Purdue researchers studying diabetes treatments, concussion-mitigation, cancer therapies and seven other discoveries received nearly $500,000 in the most recent rounds of awards through the Trask Innovation Fund.
The Purdue Research Foundation-managed Trask Innovation Fund is a development program to assist faculty who have disclosed a discovery to the Purdue Office of Technology Commercialization and are close to commercializing the discovery.
"The Trask Innovation Fund is an important resource for Purdue researchers who are in the final stages of moving a discovery to the market but need short-term funding to finalize the research they have already conducted," said Joseph B. Hornett, senior vice president, treasurer and COO of the Purdue Research Foundation. "The Trask fund can be used to develop a prototype or compile data that demonstrates the commercial strength of an invention that makes a technology more marketable."
Elizabeth Hart-Wells, assistant vice president and director of the Purdue Office of Technology Commercialization, said Trask fund recipients came from various disciplines across the Purdue campus.
"The faculty from the colleges of science, engineering, agriculture, pharmacy and other areas are represented in this round of Trask awards," Hart-Wells said. "Purdue is a recognized international leader for education and research, and we are constantly looking for strong ways to support and commercialize the important discoveries being developed at Purdue."
The researchers, projects and award amounts are:
* Jenna Rickus, agriculture and biomedical engineering associate professor, "BioShell Islets to Treat Type I Diabetes," $50,000. The project is designed to help reinstate normal glucose control in Type 1 diabetes patients.
* David Nolte, physics professor, "Tissue Dynamics Spectroscopy for Drug Discovery," $46,669. Nolte's research is to develop a technology to enhance the pharmaceutical industry's early drug discovery capabilities. Funding will support a low-cost prototype and technology testing.
* Eric Nauman, mechanical engineering associate professor, "Evaluation of a Multiscale Polymer-based Armor for the Dissipation of Blast Waves," $50,000. Nauman's research goal is to mitigate concussion injuries for soldiers, athletes and others. The funding will be used to expand mechanical testing costs and blast testing supplies.
* Douglas Adams, Kenninger Professor of Renewable Energy and Power Systems, "Minimal Sensing Impact Identification for Helmet Load Monitoring," $50,000. The project's goals are to create an integrated system that would monitor an individual's helmet for impact and estimate the location and magnitude of those impacts. Funding will be applied for a prototype helmet transmitting acceleration device that signals wirelessly to a laptop computer.
* Catherine Hill, associate professor of entomology, "New Chemical Entities for Novel Insecticides," $45,000. Project's goals are to develop insecticides to address the need for new public health pesticides directed against mosquitoes and tick vectors of diseases such as malaria and Lyme.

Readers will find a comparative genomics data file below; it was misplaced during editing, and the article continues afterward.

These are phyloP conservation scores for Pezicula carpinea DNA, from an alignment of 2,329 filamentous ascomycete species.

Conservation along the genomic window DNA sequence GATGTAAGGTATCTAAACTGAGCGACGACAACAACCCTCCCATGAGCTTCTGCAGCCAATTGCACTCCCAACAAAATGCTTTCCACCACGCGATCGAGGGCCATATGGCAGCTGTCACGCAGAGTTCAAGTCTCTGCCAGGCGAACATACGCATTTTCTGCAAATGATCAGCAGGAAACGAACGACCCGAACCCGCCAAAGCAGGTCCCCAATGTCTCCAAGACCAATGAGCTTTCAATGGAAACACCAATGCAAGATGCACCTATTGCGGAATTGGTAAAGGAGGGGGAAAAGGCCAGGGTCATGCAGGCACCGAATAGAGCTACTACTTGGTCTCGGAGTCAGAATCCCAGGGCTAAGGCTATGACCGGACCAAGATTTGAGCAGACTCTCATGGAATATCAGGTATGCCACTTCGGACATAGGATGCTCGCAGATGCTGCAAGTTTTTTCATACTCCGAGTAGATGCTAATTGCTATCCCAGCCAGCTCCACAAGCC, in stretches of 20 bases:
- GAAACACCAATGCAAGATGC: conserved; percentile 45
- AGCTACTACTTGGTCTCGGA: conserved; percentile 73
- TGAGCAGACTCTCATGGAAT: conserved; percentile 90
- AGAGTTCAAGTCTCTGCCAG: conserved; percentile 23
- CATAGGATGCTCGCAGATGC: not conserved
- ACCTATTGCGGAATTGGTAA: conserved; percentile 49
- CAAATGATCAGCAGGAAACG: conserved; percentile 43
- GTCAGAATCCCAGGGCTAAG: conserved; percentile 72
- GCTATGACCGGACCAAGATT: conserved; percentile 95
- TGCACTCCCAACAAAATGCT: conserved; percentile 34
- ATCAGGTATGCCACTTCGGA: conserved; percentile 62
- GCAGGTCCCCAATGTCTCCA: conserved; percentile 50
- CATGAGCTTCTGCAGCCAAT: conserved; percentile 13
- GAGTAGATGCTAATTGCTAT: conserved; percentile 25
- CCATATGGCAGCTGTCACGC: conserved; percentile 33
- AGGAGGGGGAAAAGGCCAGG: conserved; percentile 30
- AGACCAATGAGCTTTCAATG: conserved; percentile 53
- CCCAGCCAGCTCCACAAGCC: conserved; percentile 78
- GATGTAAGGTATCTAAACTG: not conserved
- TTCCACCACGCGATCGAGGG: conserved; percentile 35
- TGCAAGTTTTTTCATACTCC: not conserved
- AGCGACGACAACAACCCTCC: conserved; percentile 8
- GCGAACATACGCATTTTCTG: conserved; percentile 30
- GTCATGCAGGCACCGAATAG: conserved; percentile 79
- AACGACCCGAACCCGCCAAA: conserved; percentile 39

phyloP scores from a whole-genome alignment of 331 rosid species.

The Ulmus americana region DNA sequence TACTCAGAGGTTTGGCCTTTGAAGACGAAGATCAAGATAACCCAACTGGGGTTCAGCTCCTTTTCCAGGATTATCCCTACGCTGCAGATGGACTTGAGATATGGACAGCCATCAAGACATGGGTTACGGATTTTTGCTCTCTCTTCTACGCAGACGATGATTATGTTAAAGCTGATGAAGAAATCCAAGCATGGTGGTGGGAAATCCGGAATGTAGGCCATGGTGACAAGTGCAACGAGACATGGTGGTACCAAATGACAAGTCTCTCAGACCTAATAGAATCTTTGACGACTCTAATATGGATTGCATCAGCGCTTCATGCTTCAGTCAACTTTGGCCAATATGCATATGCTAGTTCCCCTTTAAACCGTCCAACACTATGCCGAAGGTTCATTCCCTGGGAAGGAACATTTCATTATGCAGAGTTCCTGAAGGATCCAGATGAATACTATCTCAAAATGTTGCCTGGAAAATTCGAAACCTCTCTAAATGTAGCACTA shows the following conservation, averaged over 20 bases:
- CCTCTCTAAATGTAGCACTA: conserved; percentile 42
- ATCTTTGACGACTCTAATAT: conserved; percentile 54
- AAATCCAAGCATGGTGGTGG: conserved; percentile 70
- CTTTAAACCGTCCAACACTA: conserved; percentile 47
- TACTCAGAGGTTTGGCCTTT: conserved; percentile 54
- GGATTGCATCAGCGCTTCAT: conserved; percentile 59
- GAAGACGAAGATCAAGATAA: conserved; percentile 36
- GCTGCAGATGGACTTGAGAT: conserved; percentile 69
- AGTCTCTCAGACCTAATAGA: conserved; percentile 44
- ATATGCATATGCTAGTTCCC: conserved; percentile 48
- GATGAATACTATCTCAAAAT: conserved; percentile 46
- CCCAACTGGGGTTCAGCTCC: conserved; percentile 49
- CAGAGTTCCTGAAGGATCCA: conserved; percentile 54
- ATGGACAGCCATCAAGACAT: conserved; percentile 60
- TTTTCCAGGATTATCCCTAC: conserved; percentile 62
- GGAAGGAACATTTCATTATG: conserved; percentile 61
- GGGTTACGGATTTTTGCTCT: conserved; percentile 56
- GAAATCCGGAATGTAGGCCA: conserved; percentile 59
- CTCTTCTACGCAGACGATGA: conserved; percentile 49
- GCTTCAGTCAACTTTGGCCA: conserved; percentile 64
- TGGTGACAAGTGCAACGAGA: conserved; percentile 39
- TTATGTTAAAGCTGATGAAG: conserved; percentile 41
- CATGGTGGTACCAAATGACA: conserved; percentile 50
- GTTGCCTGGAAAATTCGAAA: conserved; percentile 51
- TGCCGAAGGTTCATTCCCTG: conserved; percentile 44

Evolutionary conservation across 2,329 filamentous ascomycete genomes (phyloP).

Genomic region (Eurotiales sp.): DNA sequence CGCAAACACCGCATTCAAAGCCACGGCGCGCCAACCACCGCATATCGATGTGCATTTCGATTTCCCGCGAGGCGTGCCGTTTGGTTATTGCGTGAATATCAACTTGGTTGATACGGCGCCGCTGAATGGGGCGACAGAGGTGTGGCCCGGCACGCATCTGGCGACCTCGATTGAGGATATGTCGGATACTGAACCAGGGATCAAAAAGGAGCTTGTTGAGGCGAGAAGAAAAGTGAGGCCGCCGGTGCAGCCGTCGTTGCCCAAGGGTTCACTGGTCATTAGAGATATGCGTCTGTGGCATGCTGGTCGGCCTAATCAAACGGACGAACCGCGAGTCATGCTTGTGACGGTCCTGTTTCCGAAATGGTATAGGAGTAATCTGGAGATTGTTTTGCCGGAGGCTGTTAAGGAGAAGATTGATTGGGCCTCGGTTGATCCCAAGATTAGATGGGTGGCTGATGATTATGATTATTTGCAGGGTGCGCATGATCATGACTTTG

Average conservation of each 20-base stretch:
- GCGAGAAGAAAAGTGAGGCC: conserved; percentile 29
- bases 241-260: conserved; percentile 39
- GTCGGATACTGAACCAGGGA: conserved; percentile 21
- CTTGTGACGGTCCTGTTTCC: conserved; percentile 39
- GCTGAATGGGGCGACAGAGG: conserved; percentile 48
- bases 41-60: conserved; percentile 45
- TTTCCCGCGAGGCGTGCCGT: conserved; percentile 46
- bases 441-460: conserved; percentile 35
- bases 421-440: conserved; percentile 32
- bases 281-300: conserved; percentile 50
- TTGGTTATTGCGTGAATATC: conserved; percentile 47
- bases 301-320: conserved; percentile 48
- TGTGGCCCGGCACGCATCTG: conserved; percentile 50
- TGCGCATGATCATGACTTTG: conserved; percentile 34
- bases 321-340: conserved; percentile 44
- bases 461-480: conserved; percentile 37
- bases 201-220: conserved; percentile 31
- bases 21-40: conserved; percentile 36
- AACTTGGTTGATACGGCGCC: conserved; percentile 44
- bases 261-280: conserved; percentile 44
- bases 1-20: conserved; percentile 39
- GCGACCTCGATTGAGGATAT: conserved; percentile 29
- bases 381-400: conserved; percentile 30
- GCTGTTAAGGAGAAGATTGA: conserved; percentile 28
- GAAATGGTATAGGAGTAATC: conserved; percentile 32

* Paul Collodi, animal sciences professor, "Large-scale Production of Non-fertile Fish for Aquaculture and the Pet Industry," $46,870. Project's goal is to increase populations of non-fertile fish.
* Kevin Trumble, materials engineering professor, "Reducing to Practice the Proposed Invention, Copper-based Casting Alloys and Process for Producing the Same," $26,533. The project's goal is to further develop a class of lead-free, copper-based metals for plumbing castings.
* Yoon Yeo, industrial and physical pharmacy assistant professor, "Development of Membrane Filters for Endotoxin Removal," $45,000. Project's goal is to develop a cellulose filter paper that removes endotoxin from protein solution or blood. Endotoxin in blood circulation can cause a strong immune response, which can result in fatal outcomes.
* Richard Borch, Lilly Distinguished Professor of Medicinal Chemistry and head of the Department of Medicinal Chemistry and Molecular Pharmacology, "Immune Response Enhancement Using Linker-Modified Proteins," $44,829. Project's goal is improved cancer treatment and prevention.
* Riyi Shi, professor of neurosciences and biomedical engineering, "Acrolein-mediated Neuropathic Pain and its Treatment in Spinal Cord Injury," $36,779. Project's goal is to develop a pain therapy for spinal cord injuries.
"Recipients of the Trask fund are faculty researchers who have submitted a proposal to the Trask Innovation Fund Advisory Council," said Richard O. Buckius, Purdue's vice president for research and a member of the Trask advisory council. "There were many outstanding faculty proposals and the selection process is competitive. The council awards Trask funding twice a year."
The 10-member Trask Advisory Council is comprised of representatives from Purdue Research Foundation, Purdue University Office of the Vice President for Research, Purdue faculty and the local business community.
About Purdue Office of Technology Commercialization
The Purdue Office of Technology Commercialization operates one of the most comprehensive technology transfer programs among leading research universities in the United States. Services provided by this office support the economic development initiatives of Purdue University and benefit the university's academic activities.